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Gov't aims for common standards for ship navigation apps to prevent collisions

The government plans to introduce common standards for free ship navigation smartphone apps that are under development, in order to allow information exchange between ships and to prevent collisions, it has been learned.

    Kenkichi Tamura, head of the Maritime Accident Analysis Center at the National Maritime Research Institute, which is under the ministry's jurisdiction, says, "When there is a risk of a collision, it is easy to avoid if both sides have positional information, not just one side. If the apps are free, we can also expect them to be widely used."

    The standards are being created by the Ministry of Land, Infrastructure, Transport and Tourism, with a goal of implementing them in 2018.

    Communications equipment maker Japan Radio Co. is developing one such smartphone app that can show the location of one's ship and other ships on a navigation map. The app will use GPS functions to transmit a ship's location through signal towers on land. The ship routes will be recorded on servers at the towers, which would help for analysis in the event of an accident at sea.

    Other companies are producing similar apps. If the apps are created according to common standards, they will be able to share their information, allowing them to show the location of more ships. The ministry is also preparing common rules for operation of the apps.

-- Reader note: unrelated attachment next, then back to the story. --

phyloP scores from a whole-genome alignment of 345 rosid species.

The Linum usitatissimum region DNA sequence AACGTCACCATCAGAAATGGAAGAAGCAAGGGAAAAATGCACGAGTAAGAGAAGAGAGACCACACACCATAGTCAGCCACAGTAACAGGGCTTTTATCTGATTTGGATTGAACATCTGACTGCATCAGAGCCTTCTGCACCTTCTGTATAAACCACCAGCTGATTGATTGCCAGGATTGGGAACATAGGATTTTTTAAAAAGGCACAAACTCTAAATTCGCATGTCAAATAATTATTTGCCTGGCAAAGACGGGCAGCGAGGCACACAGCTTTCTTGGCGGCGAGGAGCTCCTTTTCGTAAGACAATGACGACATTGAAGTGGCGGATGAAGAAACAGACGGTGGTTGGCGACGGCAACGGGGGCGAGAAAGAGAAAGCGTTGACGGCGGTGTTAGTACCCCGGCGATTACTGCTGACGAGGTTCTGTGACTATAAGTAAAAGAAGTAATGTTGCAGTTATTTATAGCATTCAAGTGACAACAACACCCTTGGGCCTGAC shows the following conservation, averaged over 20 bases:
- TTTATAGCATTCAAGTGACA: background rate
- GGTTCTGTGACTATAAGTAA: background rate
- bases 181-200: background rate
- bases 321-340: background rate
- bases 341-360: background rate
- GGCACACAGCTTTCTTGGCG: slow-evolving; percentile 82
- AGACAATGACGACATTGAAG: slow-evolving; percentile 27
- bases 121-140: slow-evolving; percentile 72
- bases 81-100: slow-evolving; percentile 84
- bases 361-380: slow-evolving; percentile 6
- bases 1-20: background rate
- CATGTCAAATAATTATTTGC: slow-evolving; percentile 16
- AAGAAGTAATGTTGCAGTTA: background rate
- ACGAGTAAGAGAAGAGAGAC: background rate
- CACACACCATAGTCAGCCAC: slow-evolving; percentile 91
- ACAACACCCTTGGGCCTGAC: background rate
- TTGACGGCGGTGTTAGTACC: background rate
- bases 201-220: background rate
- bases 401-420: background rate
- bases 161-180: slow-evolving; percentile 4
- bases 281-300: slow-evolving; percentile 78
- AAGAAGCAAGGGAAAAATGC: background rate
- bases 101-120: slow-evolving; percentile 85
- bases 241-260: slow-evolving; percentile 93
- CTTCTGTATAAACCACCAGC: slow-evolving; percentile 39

The apps are to show the names of other ships and their owners, as well as their pilots' mobile phone numbers. The apps are meant to be used within 10 kilometers of the coast, where ships will be in the range of phone signal towers, allowing collisions to be avoided through phone conversations.

    The ministry will also have the companies developing the apps consider adding the ability for the apps to sound an alarm when there is danger of a collision. The ministry is also working to set up policies for the handling of personal information gathered through the apps, such as ship positions, pilots' names and their phone numbers.

    The Ship Safety Act requires ships of 500 metric tons or more to be equipped with Automatic Identification Systems that transmit their locational information. The ministry also recommends small ships to carry these systems, but they cost hundreds of thousands of yen, which has limited the spread of their use.

    According to Japan Coast Guard statistics, 11,658 boats were involved in collisions on Japanese waters between 2010 and 2014. By vessel type, the most frequently involved in crashes were small pleasure boats, at 4,939 ships, or 42 percent. Adding in commercial and personal fishing ships, which tend to be small, the three categories cover 75 percent of the total, indicating that small ships are involved in most collisions at sea.

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